Close call at Echo Peak. Moral: Keep your gloves on!

Posted on January 2nd, 2013 by | 3 Comments

This POV footage came from a companion rescue at last week at Echo Peak, Calif.:

The footage definitely drives home a couple of simple points: 1. Everyone in your group should have an avalanche beacon, avalanche shovel, and avalanche probe (and preferably an avalanche airbag). In this incident only two of the five riders had the gear, so you’ll see a lot of time was burned exchanging gear–and there was much fumbling around with the shovel blade since the rescuer couldn’t find the shaft. It’s great that two of these folks had proper equipment, but that’s not good enough! What if the buried person didn’t have a beacon? What if he was buried, but had the group’s only shovel? Fortunately, this incident worked out, but it could have had completely different results if he didn’t get his hand above the surface.

2. Don’t take off your gloves! We’ve seen this many times (especially in beacon search drills): folks will remove their gloves to get out their beacon, then leave them on the ground when they start the search process. Big mistake! You’re desperately going to need these for the shoveling phase, which can be very time consuming and very tough on ungloved hands. You will lose huge amounts of efficiency by not having your gloves. Sounds simple, but it’s a common mistake. Take note!

A full incident report can be found on the Sierra Avalanche Center website.

  • Nova

    So many more lessons to be learned that just keeping on the gloves and everyone having gear.

    1) There could have been three rescuers, but there was just one. The two others could’ve helped dig the person out with their gloved hands. Instead they just stood by and watched. Was one person actually sitting idly aside on the slope? The complacency was troubling.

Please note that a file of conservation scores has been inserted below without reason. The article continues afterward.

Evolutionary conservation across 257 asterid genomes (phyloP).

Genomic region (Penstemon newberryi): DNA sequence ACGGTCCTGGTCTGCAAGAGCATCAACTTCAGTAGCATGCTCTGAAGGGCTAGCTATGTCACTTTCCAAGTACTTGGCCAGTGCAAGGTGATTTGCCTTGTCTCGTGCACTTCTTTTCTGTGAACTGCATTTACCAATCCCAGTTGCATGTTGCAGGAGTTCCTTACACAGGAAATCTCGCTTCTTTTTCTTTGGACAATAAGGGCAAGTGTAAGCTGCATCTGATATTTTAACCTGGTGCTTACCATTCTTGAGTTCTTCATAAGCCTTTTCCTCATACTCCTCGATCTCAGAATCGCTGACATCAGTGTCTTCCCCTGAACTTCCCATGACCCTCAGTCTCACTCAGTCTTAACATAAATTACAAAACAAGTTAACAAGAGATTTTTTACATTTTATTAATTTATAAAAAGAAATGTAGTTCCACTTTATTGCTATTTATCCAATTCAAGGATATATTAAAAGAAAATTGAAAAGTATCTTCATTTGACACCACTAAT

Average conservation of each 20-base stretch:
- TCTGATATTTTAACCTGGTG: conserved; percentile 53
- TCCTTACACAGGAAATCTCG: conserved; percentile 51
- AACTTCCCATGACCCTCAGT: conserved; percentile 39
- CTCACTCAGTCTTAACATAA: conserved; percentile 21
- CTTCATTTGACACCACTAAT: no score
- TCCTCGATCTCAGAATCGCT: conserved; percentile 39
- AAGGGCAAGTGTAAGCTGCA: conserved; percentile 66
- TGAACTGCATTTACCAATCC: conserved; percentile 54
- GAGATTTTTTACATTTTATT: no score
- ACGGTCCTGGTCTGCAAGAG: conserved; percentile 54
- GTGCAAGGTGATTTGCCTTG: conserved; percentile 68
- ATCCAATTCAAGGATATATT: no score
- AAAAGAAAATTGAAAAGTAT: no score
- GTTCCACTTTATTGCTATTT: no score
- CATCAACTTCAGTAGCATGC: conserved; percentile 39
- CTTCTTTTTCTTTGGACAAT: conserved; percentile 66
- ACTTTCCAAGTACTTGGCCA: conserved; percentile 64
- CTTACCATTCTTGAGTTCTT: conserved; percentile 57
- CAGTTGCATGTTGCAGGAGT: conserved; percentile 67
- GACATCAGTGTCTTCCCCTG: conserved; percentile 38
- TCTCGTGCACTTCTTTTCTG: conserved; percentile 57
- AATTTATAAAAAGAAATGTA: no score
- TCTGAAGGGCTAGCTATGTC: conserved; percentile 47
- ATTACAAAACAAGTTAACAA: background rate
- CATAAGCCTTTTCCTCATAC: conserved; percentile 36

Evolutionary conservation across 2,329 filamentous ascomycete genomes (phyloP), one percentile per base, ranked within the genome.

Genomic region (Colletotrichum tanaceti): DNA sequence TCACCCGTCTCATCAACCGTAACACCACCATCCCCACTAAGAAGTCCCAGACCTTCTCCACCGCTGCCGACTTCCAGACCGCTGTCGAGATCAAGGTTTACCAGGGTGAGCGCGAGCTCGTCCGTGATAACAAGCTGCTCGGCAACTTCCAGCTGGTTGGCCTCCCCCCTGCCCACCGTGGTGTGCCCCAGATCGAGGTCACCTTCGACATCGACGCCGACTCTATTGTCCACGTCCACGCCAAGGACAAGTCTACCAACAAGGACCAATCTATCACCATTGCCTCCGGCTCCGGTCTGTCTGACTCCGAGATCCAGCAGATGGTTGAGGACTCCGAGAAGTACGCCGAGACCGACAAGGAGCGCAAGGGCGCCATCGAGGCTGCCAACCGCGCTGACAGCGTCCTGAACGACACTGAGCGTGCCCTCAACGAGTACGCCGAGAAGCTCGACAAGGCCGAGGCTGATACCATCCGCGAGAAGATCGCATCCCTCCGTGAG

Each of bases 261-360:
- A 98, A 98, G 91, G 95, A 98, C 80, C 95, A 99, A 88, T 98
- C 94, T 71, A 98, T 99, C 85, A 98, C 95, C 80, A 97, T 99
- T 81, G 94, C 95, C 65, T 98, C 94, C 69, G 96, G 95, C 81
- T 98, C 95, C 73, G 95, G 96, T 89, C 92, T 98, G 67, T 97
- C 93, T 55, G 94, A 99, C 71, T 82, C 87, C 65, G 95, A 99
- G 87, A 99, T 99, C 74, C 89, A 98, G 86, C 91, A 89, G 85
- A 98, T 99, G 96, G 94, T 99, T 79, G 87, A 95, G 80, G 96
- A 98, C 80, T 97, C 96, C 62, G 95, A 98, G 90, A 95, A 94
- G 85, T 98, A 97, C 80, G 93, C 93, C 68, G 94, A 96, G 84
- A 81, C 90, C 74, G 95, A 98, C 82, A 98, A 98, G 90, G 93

2) When the only rescuer was suffering from cold hands, the others could have taken over with the shovel blade. The rescue would have been much quicker.

    3) There was a steadiness to the original rescuer, which could be helpful to manage a stressed out group. However, he also did not convey a sense of urgency at the time it was necessary. To tell the woman with the beacon to take her time removing it was troubling.

    4) More troubling was that the beacon was removed and handed off in the first place. The one with the beacon should have immediately begun the search herself. In different circumstances, the wasted time handing off the search responsibility could have cost the victim his life.

    5) And urgency driving actions at the WRONG time. The extra 5-10 seconds to locate and attach the shovel shaft probably would have shaved minutes from the rescue time. So would have spending a few seconds putting on gloves once it was clear they were needed.

    We watched this video in our Avalanche Safety class this evening. The person who shared it is courageous for being willing to publish all of his mistakes – but hopefully knows that folks will learn from them before they are put to a real-life test.

    And happy for the victim that he was not injured badly or suffered a worse fate. Glad he survived!

  • Djcrewcab

    Guy in the red deserves a metal, guy sitting on his ass with his nice warm gloves needs a punch to the head for not helping.

  • vdonk

    lots of mistakes. upon reading the write up from the leader of the party (the one who was burried) i have one big question. the lady who originally had the gear was the only other person experienced in the backcountry in the party, so why didn’t she act? she stood there like a statue and let two inexperienced people fumble around with the rescue.